If you are wondering “what’s so special?” about these flowers, I can only tell you that there’s some kind of fairy dust in the soil, air, sunlight and altitude of Alaska that adds up to robust, healthy and vivid flowers. Some have stems like you’ve never seen before – 30-inches long or more. The foliage is healthy and true green; the petal colors are intense when you want them to be and subtly quiet when that’s preferred (in other words, better than the catalog photos!). These plants are extraordinarily responsive to the 22-hours-of-sunshine in the land of the midnight sun – and the sunlight seems to be that secret ingredient for the flowers’ success.

Elle Stapleton, a summer intern, harvests 'Red Charm' peonies at Aurora Blooms in Homer

Shelley Rainwater, harvests peonies at her farm in Homer.











There are many ways that these luscious blooms make their way from North Pole, Palmer, Soldotna or Homer to the designers and florists in New York City or Los Angeles (and many places in between). Yes, there is a carbon footprint to shipping peonies on an airplane from Anchorage to the rest of the United States.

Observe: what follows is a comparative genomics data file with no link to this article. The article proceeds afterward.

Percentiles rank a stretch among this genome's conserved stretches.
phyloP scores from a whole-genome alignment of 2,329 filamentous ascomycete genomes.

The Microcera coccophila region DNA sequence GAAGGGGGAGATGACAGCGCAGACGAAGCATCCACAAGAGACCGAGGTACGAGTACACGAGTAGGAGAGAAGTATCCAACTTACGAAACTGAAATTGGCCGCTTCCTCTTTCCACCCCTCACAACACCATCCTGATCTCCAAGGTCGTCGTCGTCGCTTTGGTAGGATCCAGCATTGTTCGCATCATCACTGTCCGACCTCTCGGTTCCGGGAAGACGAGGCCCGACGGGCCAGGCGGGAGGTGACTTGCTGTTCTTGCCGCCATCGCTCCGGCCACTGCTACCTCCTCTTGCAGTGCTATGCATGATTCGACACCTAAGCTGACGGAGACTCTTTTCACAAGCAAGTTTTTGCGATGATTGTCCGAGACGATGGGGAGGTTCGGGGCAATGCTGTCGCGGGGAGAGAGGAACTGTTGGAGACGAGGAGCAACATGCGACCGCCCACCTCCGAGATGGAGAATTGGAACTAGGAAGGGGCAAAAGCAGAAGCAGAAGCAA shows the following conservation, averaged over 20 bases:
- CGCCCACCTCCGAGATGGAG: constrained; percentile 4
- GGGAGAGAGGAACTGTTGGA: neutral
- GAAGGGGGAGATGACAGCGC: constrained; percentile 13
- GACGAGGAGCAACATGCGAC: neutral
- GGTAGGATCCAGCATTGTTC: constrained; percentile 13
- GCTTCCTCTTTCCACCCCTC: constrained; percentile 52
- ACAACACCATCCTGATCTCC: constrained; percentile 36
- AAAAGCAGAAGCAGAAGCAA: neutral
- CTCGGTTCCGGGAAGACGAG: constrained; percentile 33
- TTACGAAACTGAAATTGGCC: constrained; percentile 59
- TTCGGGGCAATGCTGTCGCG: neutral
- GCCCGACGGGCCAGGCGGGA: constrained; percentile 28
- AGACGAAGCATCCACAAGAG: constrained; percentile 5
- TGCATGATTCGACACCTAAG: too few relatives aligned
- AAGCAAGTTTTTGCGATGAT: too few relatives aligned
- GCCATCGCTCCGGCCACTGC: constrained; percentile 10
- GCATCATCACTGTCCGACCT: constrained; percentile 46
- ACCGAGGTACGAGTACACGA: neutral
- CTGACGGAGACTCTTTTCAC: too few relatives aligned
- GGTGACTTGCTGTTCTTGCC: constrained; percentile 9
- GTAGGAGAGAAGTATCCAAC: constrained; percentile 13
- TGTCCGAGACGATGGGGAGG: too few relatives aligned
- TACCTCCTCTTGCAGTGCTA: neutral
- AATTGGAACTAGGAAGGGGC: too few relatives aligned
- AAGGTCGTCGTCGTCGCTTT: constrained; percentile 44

But as Pat Holloway pointed out to me:  “For years, I had been saying, Isn’t there something we can stick in a box and ship to someone on all those (empty) planes?” You see, when combined, the international airports in Anchorage and Fairbanks are ranked as the third-largest air cargo transport stop on the globe. The combination of superior cut flowers — available nowhere else on the planet for nearly 10 weeks — and the necessary transportation infrastructure to deliver those flowers to the world adds up to floral magic of a different sort.

The growers typically harvest to order, fulfilling online requests, phone calls from anxious DIY brides, faxes from desperate floral designers — all who have joined the peony gold rush. Alaska has what they need. The flowers are harvested in the cool mornings or late in the day, stored in buckets of water and placed inside coolers large or small. The packaging is thoughtfully done. Stems of peonies “in bud” are swathed in soft quilt batting and arranged carefully in long boxes where there’s space for an ice pack or two. Then off they go, sent overnight so the recipient can enjoy his or her flowers as quickly as 24 hours after they were cut.

Peonies packed at Midnight Sun Peonies in Soldotna - ready to be shipped.

Great labeling!












Peonies are pretty remarkable flowers. They can be “dry-stored” after having been cut when in bud (some growers call this the marshmallow stage; others, the cotton ball stage).